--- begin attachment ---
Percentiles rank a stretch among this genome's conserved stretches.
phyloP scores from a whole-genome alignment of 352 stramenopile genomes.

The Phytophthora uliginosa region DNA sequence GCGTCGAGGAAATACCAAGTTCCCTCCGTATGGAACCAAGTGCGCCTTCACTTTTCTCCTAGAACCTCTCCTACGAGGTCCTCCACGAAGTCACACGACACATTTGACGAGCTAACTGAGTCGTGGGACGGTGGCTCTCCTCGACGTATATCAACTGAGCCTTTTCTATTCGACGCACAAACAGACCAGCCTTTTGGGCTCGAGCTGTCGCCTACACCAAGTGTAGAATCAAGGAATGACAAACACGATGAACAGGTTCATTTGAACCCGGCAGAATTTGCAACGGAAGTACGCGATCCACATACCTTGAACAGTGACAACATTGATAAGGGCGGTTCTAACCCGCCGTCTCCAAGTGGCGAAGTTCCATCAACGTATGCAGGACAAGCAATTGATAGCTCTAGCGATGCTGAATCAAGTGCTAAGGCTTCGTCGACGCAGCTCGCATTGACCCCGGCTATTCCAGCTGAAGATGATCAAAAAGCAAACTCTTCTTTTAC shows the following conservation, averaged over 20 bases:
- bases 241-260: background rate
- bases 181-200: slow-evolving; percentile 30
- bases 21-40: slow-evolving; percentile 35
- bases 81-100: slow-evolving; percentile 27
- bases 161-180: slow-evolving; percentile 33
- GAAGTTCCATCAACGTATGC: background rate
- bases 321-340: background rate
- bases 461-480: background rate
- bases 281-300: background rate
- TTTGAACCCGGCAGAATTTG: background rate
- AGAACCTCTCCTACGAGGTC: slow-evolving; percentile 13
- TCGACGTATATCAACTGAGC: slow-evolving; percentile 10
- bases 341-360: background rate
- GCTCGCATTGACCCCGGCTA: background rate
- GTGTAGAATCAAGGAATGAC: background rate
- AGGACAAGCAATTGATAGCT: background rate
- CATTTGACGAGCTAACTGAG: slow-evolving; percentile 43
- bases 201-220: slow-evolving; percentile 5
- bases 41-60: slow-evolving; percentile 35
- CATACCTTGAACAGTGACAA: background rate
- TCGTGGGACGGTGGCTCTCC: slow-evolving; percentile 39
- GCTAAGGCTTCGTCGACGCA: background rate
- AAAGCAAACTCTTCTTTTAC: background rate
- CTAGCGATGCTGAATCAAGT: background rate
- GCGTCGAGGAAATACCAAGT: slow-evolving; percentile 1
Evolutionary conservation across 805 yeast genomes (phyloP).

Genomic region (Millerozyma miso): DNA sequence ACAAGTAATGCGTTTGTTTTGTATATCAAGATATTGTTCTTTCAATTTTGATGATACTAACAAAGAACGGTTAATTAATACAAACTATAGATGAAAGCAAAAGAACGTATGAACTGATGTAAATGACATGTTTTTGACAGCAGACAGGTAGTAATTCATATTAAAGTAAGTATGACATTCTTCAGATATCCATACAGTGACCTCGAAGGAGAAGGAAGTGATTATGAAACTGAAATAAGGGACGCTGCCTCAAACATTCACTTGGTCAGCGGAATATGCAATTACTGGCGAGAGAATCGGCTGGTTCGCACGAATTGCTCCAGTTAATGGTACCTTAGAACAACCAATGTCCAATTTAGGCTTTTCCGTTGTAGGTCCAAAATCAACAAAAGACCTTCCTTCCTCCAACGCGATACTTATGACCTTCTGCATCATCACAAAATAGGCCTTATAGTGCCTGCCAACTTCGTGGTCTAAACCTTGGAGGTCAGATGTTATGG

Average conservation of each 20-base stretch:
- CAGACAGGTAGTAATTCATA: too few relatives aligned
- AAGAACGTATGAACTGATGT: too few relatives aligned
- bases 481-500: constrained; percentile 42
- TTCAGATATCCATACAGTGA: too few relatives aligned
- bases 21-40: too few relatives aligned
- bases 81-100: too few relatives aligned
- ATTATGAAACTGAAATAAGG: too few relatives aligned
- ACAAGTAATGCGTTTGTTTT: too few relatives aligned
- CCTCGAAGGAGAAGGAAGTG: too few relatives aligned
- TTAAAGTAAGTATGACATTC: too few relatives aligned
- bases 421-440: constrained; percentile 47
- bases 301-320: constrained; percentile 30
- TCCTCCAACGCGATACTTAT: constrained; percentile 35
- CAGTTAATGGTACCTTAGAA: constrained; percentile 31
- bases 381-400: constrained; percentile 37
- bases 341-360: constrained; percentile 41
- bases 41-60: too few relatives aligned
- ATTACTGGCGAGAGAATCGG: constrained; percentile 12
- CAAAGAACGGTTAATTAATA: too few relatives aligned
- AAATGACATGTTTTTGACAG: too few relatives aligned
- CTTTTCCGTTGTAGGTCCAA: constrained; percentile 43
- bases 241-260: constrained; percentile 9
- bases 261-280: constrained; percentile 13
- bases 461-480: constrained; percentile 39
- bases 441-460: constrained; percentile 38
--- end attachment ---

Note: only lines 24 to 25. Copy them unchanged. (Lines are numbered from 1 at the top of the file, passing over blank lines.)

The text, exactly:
- TCGTGGGACGGTGGCTCTCC: slow-evolving; percentile 39
- GCTAAGGCTTCGTCGACGCA: background rate